James Cameron explains why the entire submersible search was a ‘prolonged nightmarish charade'

Originally published at: James Cameron explains why the entire submersible search was a 'prolonged nightmarish charade' | Boing Boing


the obvious reason for the disparity is that people don’t actually care about the circumstances and fate of distant strangers. they just want a dramatic and novel story to be gripped by.


There was nothing stopping him from calling someone in the press and explaining what the Explorer Dude’s Backchannel knew. Nothing.

The media spectacle was/is disgusting.


If we don’t show sufficient reverence for our coin holding betters, then their wealth may not trickle down!


I show extreme reverence for the obscenely wealthy as I want to be shown that reverence should I ever become obscenely wealthy!


As I said somewhere else, I don’t find it surprising or scandalous that an insider in a small community had more information than the general public. That happens all the time and is no indication that only “super-rich explorer dudes” get to know. It’s just that people who know each other talk to each other. And clearly those involved in the rescue operation and the Navy didn’t want the public to know at the time, or else there would have been a press release. So him keeping it secret from the media isn’t an indictment either.


This spectacle isn’t exactly a national security event. I would think that sharing information in this case would add to a collective solution and or quick resolution instead of wasting resources needlessly. But yeah, the world has to do all it can do to save its millionaire tourists.

Meanwhile off the coast of Greece…


If he had done that, we would have accused him of making it all about himself. That information was out there and it was not on James Cameron, one of probably dozens of people that knew it but weren’t involved in the rescue operation, to break it to the world and to the families.


He has been known to be quite the attention magnet.


I’m sure they shared it with the appropriate SAR authorities.


Well shit, had I known there was a loud bang heard underwater, and they DID have a transponder that stopped working, I wouldn’t have even mounted a rescue effort.

Did the Coast Guard not have that info, or were they like, “This is a good excuse to get practice in for if a Navy sub goes missing.”

I couldn’t help wondering why we put so much effort into 5 likely dead people and won’t bother looking for indigenous women who go missing in the United States.

Aw gee, don’t wonder toooo long on that. :confused:


I love the point in the video where he says “I assume someone smarter than me…”

He assumes no one is smarter than he.


I’m sure he’s already thinking about making a movie about it, with a romance at the center.


I work in aerospace composites engineering. There’s nothing inherently wrong with a composite pressure vessel and composites in general perform well in fatigue loading. But from wiki:

David Lochridge, the OceanGate Director of Marine Operations, inspected the Titan as it was being handed over from Engineering to Operations and filed a quality control report in January 2018 in which he stated that no non-destructive testing of the carbon fiber hull had taken place to check for voids and delaminating

Like, NDI is the backbone of composite safety after process control. Somewhere in the same piece it says they weren’t inspecting the adhesive bondlines between the hull and the Ti endcaps. It’s just wild how shoddy this entire program was.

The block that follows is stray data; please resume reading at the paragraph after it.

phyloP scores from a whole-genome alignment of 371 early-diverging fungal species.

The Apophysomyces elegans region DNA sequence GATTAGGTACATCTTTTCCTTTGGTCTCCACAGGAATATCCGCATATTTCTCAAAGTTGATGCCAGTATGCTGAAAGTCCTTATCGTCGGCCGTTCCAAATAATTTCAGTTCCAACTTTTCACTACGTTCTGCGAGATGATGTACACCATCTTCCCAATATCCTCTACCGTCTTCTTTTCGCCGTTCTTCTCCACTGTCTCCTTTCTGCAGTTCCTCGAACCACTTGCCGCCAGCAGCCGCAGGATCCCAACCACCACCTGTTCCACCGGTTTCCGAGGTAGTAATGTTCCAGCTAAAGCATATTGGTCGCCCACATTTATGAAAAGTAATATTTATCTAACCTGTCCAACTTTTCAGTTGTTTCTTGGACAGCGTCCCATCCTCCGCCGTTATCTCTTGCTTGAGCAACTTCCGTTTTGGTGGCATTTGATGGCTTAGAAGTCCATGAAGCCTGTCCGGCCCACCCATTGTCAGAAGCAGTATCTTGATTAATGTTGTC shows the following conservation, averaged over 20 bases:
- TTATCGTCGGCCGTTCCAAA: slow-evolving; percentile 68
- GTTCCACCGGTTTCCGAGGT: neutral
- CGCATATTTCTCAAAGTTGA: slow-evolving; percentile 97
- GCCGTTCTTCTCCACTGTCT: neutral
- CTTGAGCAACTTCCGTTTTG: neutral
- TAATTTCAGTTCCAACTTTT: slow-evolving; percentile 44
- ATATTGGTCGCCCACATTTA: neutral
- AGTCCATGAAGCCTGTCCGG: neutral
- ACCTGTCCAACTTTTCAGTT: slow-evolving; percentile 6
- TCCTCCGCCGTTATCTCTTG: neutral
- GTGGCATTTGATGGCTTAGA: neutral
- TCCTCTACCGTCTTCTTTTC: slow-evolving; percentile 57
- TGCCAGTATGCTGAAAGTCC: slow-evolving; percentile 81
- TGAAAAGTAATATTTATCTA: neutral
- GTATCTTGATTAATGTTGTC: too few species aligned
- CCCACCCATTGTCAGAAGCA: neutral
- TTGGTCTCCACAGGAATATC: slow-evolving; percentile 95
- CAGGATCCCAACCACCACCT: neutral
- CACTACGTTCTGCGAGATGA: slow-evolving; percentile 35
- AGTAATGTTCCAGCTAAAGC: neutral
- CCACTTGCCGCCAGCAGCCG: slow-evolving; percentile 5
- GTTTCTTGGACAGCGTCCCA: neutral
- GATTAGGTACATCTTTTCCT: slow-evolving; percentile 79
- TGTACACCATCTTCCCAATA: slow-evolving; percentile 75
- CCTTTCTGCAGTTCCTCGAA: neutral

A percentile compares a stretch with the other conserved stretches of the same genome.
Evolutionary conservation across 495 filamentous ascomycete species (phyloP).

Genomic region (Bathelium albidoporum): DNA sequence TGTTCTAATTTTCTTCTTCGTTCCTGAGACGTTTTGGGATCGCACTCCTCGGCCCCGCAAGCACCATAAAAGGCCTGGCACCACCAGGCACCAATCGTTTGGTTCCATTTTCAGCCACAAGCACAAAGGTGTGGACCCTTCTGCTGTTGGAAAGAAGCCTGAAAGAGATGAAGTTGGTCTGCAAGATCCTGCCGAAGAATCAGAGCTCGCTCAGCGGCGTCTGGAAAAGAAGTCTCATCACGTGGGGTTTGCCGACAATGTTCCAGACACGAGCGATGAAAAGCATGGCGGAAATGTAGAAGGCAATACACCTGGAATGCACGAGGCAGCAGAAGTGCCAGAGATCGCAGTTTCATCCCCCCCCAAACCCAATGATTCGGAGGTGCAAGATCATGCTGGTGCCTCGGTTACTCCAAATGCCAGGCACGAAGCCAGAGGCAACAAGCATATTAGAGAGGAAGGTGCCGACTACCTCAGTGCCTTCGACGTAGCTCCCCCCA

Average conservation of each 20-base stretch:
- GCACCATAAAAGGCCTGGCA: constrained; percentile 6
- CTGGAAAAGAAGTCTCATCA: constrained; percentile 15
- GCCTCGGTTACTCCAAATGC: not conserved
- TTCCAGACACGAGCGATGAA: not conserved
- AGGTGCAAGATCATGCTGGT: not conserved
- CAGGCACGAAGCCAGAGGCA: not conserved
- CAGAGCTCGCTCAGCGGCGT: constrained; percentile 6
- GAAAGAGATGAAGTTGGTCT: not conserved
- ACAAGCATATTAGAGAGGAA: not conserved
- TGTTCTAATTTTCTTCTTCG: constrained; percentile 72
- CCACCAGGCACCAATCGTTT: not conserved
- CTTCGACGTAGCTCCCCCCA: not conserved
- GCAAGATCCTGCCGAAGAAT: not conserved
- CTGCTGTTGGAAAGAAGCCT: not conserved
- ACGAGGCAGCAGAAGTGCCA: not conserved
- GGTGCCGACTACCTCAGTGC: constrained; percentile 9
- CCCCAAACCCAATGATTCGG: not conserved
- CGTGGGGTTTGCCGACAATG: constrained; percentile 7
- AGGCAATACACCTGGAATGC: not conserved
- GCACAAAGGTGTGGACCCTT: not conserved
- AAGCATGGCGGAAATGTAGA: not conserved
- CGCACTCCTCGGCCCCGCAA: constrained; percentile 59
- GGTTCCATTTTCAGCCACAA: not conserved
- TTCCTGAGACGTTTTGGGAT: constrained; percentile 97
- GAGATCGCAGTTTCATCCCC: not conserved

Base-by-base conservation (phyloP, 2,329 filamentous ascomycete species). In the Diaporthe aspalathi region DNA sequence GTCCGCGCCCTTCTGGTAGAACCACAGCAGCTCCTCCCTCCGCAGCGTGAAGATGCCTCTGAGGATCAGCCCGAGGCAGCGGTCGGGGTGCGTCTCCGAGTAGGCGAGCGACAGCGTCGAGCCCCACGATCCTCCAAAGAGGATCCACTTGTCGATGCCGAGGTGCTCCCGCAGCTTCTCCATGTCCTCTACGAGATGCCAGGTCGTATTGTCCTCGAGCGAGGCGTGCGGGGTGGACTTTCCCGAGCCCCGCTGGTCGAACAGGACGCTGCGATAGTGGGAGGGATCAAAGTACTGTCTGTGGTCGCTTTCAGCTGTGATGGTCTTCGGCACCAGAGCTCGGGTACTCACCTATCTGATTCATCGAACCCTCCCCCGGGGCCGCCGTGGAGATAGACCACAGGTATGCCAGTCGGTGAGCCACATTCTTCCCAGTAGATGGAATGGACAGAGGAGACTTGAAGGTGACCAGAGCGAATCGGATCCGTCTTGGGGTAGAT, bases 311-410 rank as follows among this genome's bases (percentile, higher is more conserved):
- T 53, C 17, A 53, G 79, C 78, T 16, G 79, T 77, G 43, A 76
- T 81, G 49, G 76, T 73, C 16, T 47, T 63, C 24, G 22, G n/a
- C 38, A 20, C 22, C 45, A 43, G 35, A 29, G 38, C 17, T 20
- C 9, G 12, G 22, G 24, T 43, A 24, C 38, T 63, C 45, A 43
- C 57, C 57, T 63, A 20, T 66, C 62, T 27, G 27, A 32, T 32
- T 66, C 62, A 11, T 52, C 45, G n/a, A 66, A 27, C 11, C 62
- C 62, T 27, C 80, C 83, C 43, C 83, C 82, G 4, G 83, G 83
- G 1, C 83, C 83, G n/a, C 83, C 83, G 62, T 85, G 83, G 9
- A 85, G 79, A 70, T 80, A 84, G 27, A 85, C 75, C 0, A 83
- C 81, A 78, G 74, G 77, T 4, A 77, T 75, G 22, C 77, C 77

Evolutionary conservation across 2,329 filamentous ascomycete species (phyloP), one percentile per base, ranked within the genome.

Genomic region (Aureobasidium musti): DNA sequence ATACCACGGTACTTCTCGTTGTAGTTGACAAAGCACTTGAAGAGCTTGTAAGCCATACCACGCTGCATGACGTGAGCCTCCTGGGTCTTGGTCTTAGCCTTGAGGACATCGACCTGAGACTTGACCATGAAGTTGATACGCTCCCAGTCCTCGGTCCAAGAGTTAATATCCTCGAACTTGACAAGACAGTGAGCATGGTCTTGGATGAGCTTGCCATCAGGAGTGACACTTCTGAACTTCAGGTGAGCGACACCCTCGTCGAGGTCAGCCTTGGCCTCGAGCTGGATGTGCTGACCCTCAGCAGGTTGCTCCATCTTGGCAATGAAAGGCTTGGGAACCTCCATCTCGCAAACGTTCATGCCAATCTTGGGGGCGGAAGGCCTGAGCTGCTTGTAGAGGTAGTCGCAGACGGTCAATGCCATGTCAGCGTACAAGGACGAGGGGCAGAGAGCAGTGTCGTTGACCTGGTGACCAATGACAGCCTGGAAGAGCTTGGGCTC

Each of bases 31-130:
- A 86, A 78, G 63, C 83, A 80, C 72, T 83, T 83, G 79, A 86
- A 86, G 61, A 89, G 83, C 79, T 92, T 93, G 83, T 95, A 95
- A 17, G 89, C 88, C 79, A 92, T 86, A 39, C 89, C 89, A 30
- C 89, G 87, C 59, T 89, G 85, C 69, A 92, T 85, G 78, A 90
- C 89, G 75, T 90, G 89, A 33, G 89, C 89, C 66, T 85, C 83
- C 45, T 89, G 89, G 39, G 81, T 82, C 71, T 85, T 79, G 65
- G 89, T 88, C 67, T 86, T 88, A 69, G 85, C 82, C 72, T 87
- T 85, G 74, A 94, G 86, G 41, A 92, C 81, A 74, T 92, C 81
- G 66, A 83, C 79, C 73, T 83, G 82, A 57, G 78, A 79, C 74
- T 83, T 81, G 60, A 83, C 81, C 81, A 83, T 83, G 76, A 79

edit: Just to add, I don’t know how many times this thing went down but if it was a dozen or two, that doesn’t really qualify as fatigue (if this thing had been properly fabbed). But it wasn’t, so you’re getting additional crack propagation per cycle.


The information would have come from the expedition mothership, so you would presume the SAR operations would have known about it but you can only conclude from that info that it’s what probably happened.

Combined with the info from the Navy about the breakup noises (they have plenty of experience there) in the vicinity with an overlapping timestamp, then you can conclude that they were already dead.

Blame the USCG for the wasted time - they probably already knew and needed to put on a show because they were rich folk whose relatives would have raised a stink if they didn’t.


Man, the conspiracy nutters are out in force now…

Vorhies claimed that “explosives were placed on the Titanic to blow it out.” The reasoning, Vorhies added, was to enact the Federal Reserve because rich families on board the Titanic were opposed to its creation. Vorhies then connected the Rothschilds — a frequent target of antisemitic conspiracy theories — to his conspiracy theory by claiming that the OceanGate sub “was being funded by the Rothschild dynasty. Right? What they want to do is they want to prevent people from visiting this Titanic.”


I’d have expected them to do a destructive test, a hull wired with everything, including a thermometer up its butt, lowered deep with a data cable until it implodes.

Too bad testing gets in the way of “progress”.


I’ve seen whole systems pulled out of submarines because one pipe weld missed it’s NDT. Sure it’s expensive and causes delays but what are the consequences of not doing it?


Definitely. Destructive testing should absolutely be part of the design and validation process. But once you know something can be acceptable, NDI and process control verify that it is acceptable.


… they had dropped their ascent weights and they were coming up, trying to manage an emergency …

Well, so much for my hope that it was all over before they had any idea that anything was wrong. I’m sure that when it did go, the death of all aboard was practically instantaneous, but it sounds as if they had at least a little time to realize that they were in big trouble before that.